Since you presumably don't know about vectors yet (and also for efficiency reasons) you want to achieve parts 3 and 4 without saving every single number entered. So you need to come up with a way to do these one number at a time. (Hint: how would you calculate the mean of a set of numbers? The minimum and maximum?)

    Commenting on what you have so far:
    1) EOF has no place in this program. It's something that belongs with C-style I/O, which you're not using.
    2) You break the loop if the number is outside the range. Not good, since you're supposed to ignore them, not stop the program.
    3) You test the number before ever reading a value.
    thank you, this is exactly what i needed. i just have one more quick question:

    Code:
    #include <iostream>
    
    using namespace std;
    
    int main()
    {
    	double num, total = 0;
    
    	while (cin >> num)
    	{
    		if (num>100||num<0)
    		{
    		cout << "Out of range. Ignored." << endl;
    		}
    		else
    		cin >> num;
    	}
    		
    	total = num/num;
    	cout << "the total is " << total << endl;
    }
    it all compiles correctly and the numbers work, with the ones outside the range displaying the message. but how do i figure out the average and range? if i dont know how many numbers they are going to be putting in, how many do i divide by for the average? similarly, how do i know which numbers are going to be the max and min for the range? right now the total is displaying 1, and it is obvious why, but i am not sure how to get the right denominator in the formula.

    thanks again for your continued help.

    any more help is appreciated.

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    actually, while i am looking through. this one was giving me problems as well.

    Code:
    Write a program that reads two integers num1 and num2 from the user, then displays the total of the all
    of the numbers between num1 and num2 (inclusive). Your program should handle the following:
    1. Make sure the numbers entered are between 0 and 100.
    2. Make sure the second number is greater than or equal to the first number entered.
    */
    
    #include <iostream>
     using namespace std;
    
     int main()
     {
        int num1, num2, num3, i=1;
            cout << "Please enter an integer between 0 and 100: " << endl;
            cin >> num1;
    		long total_total = 0;
            if (num1 >= 0 && num1 <= 100)
            {           
            cout << "Please enter an integer between " << num1 << " and 100: " << endl;
            cin >> num2;
    		num3 = num1;
    		if (num2 >= num1 && num2 <= 100)
                    {
    					while (num1 < num2) 
                        {
                   
    				total_total = total_total + num1;
    				num1++;
    				
                                  
                        }
                        cout << "The total of the integers between " << num3 << " and " << num2 << " is: " << total_total << endl;
                    }
                    else
                    {
                        cout << "Please read and follow the directions!" << endl;
                    }
            }
            else
            {
                cout << "Please read and follow the directions!" << endl;
            }
     }
    everything is working correctly, but the program isnt adding the numbers correctly. It is supposed to add all the integers between the 2 numbers selected. I am not exactly sure what it is doing, but it isnt adding the numbers correctly.

    this one is actually due this coming morning, and ive been killing myself over it for the past few days.

    thanks again guys. it is appreciated.

  9. #9
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    If I understand the problem correctly, all you have to do is change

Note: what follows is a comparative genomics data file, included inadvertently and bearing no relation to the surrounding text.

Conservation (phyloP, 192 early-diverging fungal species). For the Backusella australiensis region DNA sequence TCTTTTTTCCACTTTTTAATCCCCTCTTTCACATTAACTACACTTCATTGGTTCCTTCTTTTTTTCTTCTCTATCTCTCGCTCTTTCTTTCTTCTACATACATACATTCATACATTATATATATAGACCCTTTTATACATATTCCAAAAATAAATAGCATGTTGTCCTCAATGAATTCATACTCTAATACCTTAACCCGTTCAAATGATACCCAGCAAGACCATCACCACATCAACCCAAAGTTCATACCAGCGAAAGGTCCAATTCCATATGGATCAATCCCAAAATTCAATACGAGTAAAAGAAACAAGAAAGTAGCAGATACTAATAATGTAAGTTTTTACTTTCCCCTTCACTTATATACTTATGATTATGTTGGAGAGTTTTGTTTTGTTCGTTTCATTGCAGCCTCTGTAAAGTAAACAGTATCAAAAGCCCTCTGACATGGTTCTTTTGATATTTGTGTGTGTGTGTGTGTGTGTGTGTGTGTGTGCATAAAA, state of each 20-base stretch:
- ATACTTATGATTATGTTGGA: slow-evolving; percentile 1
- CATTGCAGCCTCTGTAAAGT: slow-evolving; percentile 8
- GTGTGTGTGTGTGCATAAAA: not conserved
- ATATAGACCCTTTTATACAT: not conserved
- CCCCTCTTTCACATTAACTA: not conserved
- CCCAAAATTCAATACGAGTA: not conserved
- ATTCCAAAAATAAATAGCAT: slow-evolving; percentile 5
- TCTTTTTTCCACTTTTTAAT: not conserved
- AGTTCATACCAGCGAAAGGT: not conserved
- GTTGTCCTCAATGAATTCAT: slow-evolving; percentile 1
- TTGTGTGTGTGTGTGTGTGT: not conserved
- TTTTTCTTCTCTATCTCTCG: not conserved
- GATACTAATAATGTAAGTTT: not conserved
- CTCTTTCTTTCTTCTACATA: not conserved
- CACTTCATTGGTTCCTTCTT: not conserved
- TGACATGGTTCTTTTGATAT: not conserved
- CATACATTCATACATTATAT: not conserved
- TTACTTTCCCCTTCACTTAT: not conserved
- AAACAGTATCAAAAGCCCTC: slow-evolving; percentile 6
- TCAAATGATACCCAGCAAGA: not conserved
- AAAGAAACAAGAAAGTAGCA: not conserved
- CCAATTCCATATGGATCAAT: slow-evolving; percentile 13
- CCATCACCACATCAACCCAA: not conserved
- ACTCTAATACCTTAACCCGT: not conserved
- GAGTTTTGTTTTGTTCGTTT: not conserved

Code:
    while(num1 < num2)
    to
    Code:
    while(num1 <= num2)
    The reason being the problem says it's inclusive, so you must include all numbers in the range, including the endpoints.
    Last edited by Sentral; 02-24-2009 at 08:49 PM.
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    Quote Originally Posted by kbpsu View Post
    but how do i figure out the average and range?
    http://en.wikipedia.org/wiki/Moving_average


    if you need help deciphering the notation let me know. you can figure it out pretty easily from the definition of mean.

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    Quote Originally Posted by Sentral View Post
    If I understand the problem correctly, all you have to do is change
    Code:
    while(num1 < num2)
    to
    Code:
    while(num1 <= num2)
    The reason being the problem says it's inclusive, so you must include all numbers in the range, including the endpoints.
    that was the problem. woulda saved me a lotta headache if i would have just added that = sign.

    thanks a lot.

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    Quote Originally Posted by kbpsu View Post
    that was the problem. woulda saved me a lotta headache if i would have just added that = sign.

    thanks a lot.
    It happens. The little mistakes are sometimes the biggest problems.
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    Quote Originally Posted by m37h0d View Post
    http://en.wikipedia.org/wiki/Moving_average


    if you need help deciphering the notation let me know. you can figure it out pretty easily from the definition of mean.
    i know how to figure out the average and range if the numbers are known. but for this problem, i am not sure how many numbers the user is going to input, so i dont know what number to divide by. and for the range, i dont know how to get the program to recognize which number was the max/min.

  14. #14
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    Quote Originally Posted by kbpsu View Post
    i know how to figure out the average and range if the numbers are known. but for this problem, i am not sure how many numbers the user is going to input, so i dont know what number to divide by. and for the range, i dont know how to get the program to recognize which number was the max/min.
    In your loop just use a counter variable that increments each time the loop is cycled. This is the amount of numbers the user inputs.

    For the min/max, a simple algorithm is to have variables min/max initialized to zero. Then in your loop just compare the current input with the max or the min using an if statement. If the current input is larger or smaller, assign the current input into the respective min/max variable.

    *OH NOES 666 posts!
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    Quote Originally Posted by CornedBee View Post
    You don't need either, for calculating the mean, minimum and maximum.
    Oh, that's right. I got it confused with Median.
    "I am probably the laziest programmer on the planet, a fact with which anyone who has ever seen my code will agree." - esbo, 11/15/2008

    "the internet is a scary place to be thats why i dont use it much." - billet, 03/17/2010